Land-use change, including urbanization, is known to affect wild bee (Hymenoptera: Apoidea) diversity. However, while previous studies have focused on differences across local urbanization gradients, to the best of our knowledge, none focused on differences among cities at a wide geographical scale. We here used published data for wild bee communities in 55 cities across the globe, in order to explore how city traits (population density, city size, climate and land-use parameters) affect both taxonomic (diversity, distinctness, dominance) and functional (body size, nesting strategy, sociality, plant host specialization) profile of urban bee communities. By controlling for sample size and sampling effort, we found that bigger cities host few parasitic and oligolectic species, along with more above-ground-nesting bees. Cities with highly fragmented green areas present a lower proportion of oligolectic species and a higher proportion of both social species and large-bodied bees. Cities with more impervious surfaces seem to host a lower proportion of below-ground-nesting bees. Hotter cities present both a lower richness and diversity, with functional diversity highest at intermediate precipitation values. Overall, it seems that high levels of urbanization-through habitat modification and the "heat island" effect-lead to a strong simplification of the functional diversity of wild bee communities in cities. Our results may help explain the previously observed variable response of some bee community traits across local urbanization gradients.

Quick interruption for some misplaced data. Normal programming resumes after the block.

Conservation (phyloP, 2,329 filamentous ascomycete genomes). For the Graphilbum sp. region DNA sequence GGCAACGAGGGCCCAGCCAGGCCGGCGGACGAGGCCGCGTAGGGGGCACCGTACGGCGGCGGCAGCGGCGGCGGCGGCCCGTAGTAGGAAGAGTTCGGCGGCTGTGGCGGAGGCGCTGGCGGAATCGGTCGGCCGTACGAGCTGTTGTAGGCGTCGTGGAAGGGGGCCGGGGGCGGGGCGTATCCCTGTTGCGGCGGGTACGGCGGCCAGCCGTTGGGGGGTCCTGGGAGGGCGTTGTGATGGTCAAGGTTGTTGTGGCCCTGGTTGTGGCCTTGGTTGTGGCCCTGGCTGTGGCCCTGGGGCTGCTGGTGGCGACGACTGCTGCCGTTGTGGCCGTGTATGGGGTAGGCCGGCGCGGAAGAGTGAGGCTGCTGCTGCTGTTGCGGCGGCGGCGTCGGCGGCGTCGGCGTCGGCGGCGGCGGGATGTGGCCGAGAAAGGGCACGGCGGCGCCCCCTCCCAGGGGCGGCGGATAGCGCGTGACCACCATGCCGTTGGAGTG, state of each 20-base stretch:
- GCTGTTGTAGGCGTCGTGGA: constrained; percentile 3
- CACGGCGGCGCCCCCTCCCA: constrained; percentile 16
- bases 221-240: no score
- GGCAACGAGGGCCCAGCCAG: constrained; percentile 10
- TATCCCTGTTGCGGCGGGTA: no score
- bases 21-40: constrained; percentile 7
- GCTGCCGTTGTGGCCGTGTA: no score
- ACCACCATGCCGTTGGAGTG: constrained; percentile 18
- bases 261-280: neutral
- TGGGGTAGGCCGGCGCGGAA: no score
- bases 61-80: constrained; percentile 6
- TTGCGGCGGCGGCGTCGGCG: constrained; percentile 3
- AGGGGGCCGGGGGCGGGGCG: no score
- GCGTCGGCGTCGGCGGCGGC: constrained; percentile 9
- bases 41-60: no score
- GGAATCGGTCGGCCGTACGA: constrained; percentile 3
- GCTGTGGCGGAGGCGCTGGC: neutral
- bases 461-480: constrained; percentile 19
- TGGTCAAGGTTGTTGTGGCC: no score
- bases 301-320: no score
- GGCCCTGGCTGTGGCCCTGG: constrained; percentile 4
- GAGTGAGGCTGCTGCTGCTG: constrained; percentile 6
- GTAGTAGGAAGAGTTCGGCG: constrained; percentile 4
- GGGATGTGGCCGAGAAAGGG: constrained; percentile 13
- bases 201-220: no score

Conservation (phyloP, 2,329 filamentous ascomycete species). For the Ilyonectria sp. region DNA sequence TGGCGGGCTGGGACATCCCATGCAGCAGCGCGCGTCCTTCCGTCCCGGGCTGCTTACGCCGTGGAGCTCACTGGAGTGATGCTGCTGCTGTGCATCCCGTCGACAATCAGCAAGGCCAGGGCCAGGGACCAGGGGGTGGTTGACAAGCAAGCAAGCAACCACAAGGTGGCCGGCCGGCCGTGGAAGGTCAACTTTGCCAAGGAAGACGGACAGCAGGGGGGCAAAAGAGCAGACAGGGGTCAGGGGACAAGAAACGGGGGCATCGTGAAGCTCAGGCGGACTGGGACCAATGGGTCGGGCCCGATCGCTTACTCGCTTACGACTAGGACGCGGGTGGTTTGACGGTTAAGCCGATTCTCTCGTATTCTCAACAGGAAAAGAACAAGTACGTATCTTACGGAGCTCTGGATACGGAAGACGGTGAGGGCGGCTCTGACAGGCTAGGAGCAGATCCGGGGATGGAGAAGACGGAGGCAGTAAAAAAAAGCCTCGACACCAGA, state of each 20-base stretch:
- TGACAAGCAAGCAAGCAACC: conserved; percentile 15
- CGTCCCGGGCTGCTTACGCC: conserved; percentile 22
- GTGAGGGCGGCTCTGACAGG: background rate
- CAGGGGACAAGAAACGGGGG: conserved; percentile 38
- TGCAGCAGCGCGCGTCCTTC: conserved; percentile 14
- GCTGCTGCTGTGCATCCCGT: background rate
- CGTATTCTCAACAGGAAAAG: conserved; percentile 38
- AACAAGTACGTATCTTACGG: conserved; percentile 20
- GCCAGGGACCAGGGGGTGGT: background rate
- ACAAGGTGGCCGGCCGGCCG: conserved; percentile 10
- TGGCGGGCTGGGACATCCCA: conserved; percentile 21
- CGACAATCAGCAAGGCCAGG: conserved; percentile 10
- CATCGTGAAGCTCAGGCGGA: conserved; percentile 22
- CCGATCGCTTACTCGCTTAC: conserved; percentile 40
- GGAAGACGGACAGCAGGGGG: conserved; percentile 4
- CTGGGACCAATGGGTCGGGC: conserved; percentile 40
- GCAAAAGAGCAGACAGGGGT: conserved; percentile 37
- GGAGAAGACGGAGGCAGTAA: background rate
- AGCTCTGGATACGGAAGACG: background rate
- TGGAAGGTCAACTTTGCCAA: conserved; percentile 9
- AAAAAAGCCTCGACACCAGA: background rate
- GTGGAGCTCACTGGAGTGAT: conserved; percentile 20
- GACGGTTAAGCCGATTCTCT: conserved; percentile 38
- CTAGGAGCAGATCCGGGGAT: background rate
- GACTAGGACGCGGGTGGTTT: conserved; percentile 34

How city traits affect taxonomic and functional diversity of urban wild bee communities: insights from a worldwide analysis / A. Ferrari, C. Polidori. - In: APIDOLOGIE. - ISSN 1297-9678. - 53:4(2022), pp. 46.1-46.23. [10.1007/s13592-022-00950-5]

How city traits affect taxonomic and functional diversity of urban wild bee communities: insights from a worldwide analysis

A. Ferrari;C. Polidori
2022

Abstract

Land-use change, including urbanization, is known to affect wild bee (Hymenoptera: Apoidea) diversity. However, while previous studies have focused on differences across local urbanization gradients, to the best of our knowledge, none focused on differences among cities at a wide geographical scale. We here used published data for wild bee communities in 55 cities across the globe, in order to explore how city traits (population density, city size, climate and land-use parameters) affect both taxonomic (diversity, distinctness, dominance) and functional (body size, nesting strategy, sociality, plant host specialization) profile of urban bee communities. By controlling for sample size and sampling effort, we found that bigger cities host few parasitic and oligolectic species, along with more above-ground-nesting bees. Cities with highly fragmented green areas present a lower proportion of oligolectic species and a higher proportion of both social species and large-bodied bees. Cities with more impervious surfaces seem to host a lower proportion of below-ground-nesting bees. Hotter cities present both a lower richness and diversity, with functional diversity highest at intermediate precipitation values. Overall, it seems that high levels of urbanization-through habitat modification and the "heat island" effect-lead to a strong simplification of the functional diversity of wild bee communities in cities. Our results may help explain the previously observed variable response of some bee community traits across local urbanization gradients.
wild bees; taxonomic diversity; functional traits; land-use; climate; urbanization
Settore BIO/05 - Zoologia
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Utilizza questo identificativo per citare o creare un link a questo documento: https://hdl.handle.net/2434/945728
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